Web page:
Tuesday, March 15, 2011

True Freedom

In a recent conversation I spoke about the decision to sell my car. The conversation proceeded like this:

"[Walking] is actually pretty nice. Plus there's always the bus"
"Yeah and trax. Idk that would probably be a good financial decision but I feel like I'd lose freedom"

This got me thinking. What exactly is freedom? And is the freedom that you think you have really freedom at all? I'm going to turn this one upside down.

I propose that most of us live with the illusion of freedom. You think because you have a car and the freedom of mobility that you actually have freedom?

(sorry for using you as an example friend, I'll cook you dinner to make up?? =D)

The friend I had this conversation with is afraid of losing her overall freedom, but really by selling her car she could be expanding it. I know, because I've lived it.

Before I sold my car last August, I was spending about $240/month on payments and $160/month on insurance, plus gas and maintenance.

Here's the facts:

  • Owning a car meant a car payment, which meant I had to work more hours just to own the car
    • suddenly my decisions about my time are being dictated by how much money I have
  • It also meant having to pay insurance, which meant more working, and thus less time.
  • As a side bonus, driving was a huge crutch activity for me. I could drive around for hours, subsequently wasting gas and time while accomplishing nothing.
The elimination of all these things amounted to the expected $240 car payment and the $160 in insurance, but there was an extra $200, which came as a huge surprise. I realized that by owning a convenience good (a car in this case) I actually allowed myself to waste more time, thus netting less overall productivity.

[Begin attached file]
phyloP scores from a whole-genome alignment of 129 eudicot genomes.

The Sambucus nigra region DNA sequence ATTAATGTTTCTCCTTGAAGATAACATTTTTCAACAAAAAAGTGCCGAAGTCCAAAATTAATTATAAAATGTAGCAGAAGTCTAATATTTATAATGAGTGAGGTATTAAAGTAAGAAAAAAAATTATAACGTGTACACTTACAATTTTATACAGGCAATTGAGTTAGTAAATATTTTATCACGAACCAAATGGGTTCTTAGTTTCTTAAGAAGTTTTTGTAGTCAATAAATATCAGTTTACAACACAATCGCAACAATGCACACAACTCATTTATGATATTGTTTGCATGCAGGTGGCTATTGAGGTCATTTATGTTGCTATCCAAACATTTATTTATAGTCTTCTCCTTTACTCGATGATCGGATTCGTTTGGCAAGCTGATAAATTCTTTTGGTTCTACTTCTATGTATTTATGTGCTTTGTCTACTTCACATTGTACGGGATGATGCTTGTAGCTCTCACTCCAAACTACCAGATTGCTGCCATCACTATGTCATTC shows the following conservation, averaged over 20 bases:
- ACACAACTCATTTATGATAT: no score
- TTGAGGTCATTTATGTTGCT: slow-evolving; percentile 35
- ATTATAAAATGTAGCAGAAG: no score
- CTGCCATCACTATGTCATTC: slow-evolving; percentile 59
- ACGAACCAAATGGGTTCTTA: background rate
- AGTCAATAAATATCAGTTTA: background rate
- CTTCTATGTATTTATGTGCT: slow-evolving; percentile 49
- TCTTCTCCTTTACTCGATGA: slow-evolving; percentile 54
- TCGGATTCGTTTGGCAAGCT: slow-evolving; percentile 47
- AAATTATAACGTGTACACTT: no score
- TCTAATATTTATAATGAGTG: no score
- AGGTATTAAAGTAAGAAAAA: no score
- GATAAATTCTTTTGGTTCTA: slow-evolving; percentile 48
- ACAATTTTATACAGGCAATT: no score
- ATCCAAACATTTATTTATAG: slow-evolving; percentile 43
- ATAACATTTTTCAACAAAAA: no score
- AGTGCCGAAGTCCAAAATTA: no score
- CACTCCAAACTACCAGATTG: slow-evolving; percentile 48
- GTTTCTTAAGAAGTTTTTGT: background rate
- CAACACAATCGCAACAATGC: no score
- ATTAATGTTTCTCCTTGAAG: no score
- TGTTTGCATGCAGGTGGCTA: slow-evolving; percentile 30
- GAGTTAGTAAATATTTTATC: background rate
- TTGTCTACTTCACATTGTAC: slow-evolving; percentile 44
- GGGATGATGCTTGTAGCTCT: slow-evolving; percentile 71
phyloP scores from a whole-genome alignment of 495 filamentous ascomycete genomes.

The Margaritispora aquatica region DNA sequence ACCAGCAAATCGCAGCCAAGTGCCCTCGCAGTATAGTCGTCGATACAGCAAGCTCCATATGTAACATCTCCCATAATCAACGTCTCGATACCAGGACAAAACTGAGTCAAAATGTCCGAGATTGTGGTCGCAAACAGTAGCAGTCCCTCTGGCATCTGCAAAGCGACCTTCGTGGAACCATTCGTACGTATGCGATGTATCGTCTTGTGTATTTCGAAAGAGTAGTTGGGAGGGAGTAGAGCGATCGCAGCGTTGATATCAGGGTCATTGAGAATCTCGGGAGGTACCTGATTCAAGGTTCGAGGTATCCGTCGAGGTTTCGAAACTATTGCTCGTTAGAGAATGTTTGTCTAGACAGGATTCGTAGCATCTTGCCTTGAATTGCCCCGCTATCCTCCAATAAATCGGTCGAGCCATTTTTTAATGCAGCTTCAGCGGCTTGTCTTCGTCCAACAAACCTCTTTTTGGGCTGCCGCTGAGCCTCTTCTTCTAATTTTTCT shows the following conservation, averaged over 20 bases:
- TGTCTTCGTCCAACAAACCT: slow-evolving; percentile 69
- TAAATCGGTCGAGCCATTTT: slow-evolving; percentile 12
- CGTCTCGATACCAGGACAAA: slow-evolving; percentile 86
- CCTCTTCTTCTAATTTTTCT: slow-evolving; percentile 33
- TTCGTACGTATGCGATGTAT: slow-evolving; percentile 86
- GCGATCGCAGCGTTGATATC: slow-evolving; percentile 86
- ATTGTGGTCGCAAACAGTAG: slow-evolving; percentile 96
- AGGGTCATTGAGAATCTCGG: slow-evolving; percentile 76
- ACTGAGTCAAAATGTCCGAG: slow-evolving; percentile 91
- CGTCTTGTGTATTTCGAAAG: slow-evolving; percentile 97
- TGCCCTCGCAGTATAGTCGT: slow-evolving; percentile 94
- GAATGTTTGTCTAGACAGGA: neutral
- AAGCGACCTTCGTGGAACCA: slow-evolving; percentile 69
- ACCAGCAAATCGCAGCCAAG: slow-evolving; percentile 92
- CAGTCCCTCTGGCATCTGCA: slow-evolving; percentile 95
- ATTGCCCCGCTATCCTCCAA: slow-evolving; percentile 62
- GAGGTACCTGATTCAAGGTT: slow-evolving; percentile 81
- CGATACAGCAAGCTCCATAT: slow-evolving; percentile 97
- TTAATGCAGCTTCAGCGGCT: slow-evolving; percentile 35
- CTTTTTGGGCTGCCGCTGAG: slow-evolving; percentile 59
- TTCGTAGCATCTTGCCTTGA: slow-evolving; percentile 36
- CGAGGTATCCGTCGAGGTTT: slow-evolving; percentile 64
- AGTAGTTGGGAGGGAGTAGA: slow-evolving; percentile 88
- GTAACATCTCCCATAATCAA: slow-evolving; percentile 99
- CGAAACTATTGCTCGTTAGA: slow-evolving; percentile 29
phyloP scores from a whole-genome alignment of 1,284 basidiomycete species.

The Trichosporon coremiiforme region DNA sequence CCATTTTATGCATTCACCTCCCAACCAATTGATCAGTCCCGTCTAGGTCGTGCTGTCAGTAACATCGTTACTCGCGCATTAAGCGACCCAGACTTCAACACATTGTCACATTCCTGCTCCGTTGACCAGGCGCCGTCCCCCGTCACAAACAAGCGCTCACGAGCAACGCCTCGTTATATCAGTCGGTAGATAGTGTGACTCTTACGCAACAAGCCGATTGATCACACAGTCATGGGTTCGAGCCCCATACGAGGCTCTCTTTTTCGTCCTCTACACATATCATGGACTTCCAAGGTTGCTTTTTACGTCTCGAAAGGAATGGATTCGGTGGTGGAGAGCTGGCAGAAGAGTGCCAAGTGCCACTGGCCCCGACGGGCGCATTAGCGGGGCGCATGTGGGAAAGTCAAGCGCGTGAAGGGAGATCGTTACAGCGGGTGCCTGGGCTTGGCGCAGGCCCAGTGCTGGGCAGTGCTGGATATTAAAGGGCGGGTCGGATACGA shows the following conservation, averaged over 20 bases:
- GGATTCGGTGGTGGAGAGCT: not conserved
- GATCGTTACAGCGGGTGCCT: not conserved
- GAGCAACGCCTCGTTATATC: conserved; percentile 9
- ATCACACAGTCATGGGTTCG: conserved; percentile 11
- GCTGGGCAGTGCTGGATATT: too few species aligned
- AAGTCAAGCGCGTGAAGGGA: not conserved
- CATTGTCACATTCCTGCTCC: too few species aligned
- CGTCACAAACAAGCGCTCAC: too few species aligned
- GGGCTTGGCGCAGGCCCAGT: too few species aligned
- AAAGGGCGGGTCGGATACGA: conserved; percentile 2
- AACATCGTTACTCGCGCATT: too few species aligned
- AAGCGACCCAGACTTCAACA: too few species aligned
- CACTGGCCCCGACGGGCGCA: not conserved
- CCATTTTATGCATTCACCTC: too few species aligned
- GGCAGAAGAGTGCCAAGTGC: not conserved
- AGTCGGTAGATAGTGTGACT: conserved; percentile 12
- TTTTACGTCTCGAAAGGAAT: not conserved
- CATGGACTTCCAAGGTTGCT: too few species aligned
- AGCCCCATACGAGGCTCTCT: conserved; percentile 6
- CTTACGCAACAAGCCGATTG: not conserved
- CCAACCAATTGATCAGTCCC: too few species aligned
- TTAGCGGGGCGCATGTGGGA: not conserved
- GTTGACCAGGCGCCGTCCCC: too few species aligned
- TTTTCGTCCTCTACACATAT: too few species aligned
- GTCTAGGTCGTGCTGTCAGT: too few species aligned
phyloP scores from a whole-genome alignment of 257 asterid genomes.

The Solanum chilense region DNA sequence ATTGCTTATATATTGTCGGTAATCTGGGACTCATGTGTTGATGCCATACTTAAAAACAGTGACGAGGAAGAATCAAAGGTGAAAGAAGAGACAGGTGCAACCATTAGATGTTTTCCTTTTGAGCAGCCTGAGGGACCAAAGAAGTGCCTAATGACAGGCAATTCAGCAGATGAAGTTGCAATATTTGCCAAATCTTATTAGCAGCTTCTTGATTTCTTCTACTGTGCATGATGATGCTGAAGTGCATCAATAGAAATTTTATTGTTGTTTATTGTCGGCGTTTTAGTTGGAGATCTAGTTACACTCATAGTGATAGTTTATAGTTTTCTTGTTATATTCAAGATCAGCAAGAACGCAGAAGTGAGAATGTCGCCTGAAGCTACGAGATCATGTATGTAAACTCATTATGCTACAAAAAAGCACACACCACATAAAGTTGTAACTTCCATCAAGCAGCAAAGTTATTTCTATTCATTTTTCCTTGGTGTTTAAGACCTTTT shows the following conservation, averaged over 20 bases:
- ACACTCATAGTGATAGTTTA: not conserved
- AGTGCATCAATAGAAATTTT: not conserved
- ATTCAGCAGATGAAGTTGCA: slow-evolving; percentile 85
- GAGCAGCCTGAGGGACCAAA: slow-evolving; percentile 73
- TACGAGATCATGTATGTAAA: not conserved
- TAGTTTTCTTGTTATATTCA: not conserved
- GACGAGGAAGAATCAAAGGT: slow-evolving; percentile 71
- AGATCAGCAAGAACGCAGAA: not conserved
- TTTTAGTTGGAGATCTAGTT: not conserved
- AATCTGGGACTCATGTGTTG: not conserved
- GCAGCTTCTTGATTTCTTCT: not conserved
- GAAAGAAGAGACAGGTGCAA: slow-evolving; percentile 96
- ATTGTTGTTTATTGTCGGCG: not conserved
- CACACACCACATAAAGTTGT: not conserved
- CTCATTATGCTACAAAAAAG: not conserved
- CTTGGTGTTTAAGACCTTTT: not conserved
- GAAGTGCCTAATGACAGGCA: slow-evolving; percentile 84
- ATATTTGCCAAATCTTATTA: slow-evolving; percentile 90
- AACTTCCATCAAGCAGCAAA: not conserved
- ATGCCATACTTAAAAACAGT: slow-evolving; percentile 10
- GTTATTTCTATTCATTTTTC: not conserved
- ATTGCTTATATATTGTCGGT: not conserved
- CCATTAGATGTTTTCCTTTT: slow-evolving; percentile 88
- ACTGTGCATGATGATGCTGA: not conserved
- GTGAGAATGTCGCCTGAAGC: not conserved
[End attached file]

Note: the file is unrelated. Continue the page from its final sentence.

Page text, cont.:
The decision to sell prompted me to move downtown, closer to work in order to make my commute negligible. Finally, I reached a balance: limited, but free mobility. I'd learned new skills, such as using the public transit system, cabs, and re-learning to ride a bike. The latter of which has great physical implications. Also, I now have tons of extra money because I've allowed myself to work more, I never get parking tickets, I'm usually early to things, and I spend all my extra time on Idea School and my extra money on it as well.

Were I not to sell my car and limit my mobility, it would not have forced me to focus and define activities that were actually important.

If you're stuck, try making life a little less convenient. It will at least get you thinking.

1 comment:

  1. Exactly. Often the things that you assume are giving you freedom are often the things that are tying you down. Therefore, by limiting yourself you're actually expanding your possibilities. Sounds paradoxical but usually I find a lot of truth in them.

    Obviously the hard part though is making that paradigm shift and seeing the things for truly what they are. Most people are usually running so fast on autopilot that they often don't have the time to reflect and gain awareness which is critical if you want to learn and evolve.